Spotlight On: Blue Tansy

Aside from making any product it’s added to an absolutely gorgeous shade of aquamarine, blue tansy oil is also a serious skincare ingredient that seems to be popping up everywhere these days. Before your next product re-up, learn a bit about why you should consider adding this magical flower to your routine.

What is blue tansy?

Blue tansy is a flowering plant — also known as “Moroccan chamomile” — native to northern Africa. True to its name, the oil is naturally a lovely shade of cerulean and not the result of synthetics: while the plants’ flowers are yellow, their high content of azulene result in blue oil after steam distillation.

It’s important to note that blue tansy is different from another flower called, simply, tansy. The way you’ll know it’s blue tansy? Check an ingredient label for its botanical/Latin name: Tanacetum annuum. 

Why should I use blue tansy?

Because you’ve got skin, that’s why. It may seem like an oversimplification, but nearly all skin types and woes can benefit from a lil’ blue tansy magic.

Blue tansy is supremely high in antioxidants, magic words for anyone in the market for radiant, healthy skin. And if you were paying attention earlier and caught the mention of blue tansy being known as Moroccan chamomile, you won’t be surprised to learn it also has serious calming skills; its anti-inflammatory properties mean it calms skin, relieves redness, and even brings heat down if you’re dealing with sun overexposure. (People dealing with eczema and dermatitis, take note!) It’s even used in some hair care products to help itchy, dry scalps.

Those calming properties also play well together with blue tansy’s antibacterial characteristics, making it a terrific ingredient for blemish-prone skin.

And it smells lovely, so there’s an aromatherapeutic benefit to blue tansy, too. The aroma — sweet, warm and herbaceous — works to relax the nervous system, thereby helping to regulate the endocrine system. A calm, smoothly functioning endocrine system equals stabilized hormones which equal unstressed bodies which equal non-inflamed organs and skin. It’s a win-win-win-win.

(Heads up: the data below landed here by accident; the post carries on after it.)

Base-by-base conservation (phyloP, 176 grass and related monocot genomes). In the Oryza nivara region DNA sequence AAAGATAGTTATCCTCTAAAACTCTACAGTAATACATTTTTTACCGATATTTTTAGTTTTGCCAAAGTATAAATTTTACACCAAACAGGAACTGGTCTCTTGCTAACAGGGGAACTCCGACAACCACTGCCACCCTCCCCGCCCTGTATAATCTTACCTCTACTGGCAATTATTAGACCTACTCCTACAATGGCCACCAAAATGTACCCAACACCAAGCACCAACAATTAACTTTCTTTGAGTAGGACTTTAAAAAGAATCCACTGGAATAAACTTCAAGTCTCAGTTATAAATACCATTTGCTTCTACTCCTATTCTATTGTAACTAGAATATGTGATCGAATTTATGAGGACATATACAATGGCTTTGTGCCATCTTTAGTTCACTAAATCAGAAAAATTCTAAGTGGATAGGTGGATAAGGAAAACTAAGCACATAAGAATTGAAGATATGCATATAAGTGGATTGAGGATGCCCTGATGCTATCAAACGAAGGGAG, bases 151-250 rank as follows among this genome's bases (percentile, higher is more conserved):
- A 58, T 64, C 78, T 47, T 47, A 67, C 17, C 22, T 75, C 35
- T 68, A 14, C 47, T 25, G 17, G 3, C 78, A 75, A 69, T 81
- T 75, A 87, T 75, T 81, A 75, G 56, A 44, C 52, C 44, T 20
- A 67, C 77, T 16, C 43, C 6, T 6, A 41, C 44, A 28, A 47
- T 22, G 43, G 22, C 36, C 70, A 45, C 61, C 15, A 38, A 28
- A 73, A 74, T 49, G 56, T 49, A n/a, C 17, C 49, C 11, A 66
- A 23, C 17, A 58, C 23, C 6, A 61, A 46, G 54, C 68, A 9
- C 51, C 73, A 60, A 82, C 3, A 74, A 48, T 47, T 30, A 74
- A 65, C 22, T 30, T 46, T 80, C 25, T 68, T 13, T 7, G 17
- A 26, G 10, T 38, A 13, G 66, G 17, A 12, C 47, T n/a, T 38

How should I use blue tansy?

One of the most popular ways to harness the power of blue tansy is via mask. Look for one with a beautiful blue hue and check the ingredient label to make sure it lists Tanacetum annuum no more than halfway down. Since it’s an essential oil, it’s highly concentrated and a little goes a long way, especially when skin is involved. So while it’s important that you see it in an ingredient deck, don’t be too concerned if it’s not one of the things on there.

One thing to note: If you have hay fever or an allergy to ragweed or chamomile, make sure to do a test patch with products that contain blue tansy — there’s a bit of overlap.


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The blue tansy sounds like magic! Yellow and blue? So beautiful.

Charmaine Ng | Architecture & Lifestyle Blog

5 years ago

So is the blue tansy plant edible? I can not find info on it.

5 years ago
Reply to  C

hi c! thanks for your question – it is an important one! we asked allie about this:
after doing some research, it looks like its leaves and flowers have been used in folk medicine for centuries, but can be poisonous if consumed in large quantities. so we would advise against your consuming the plant itself.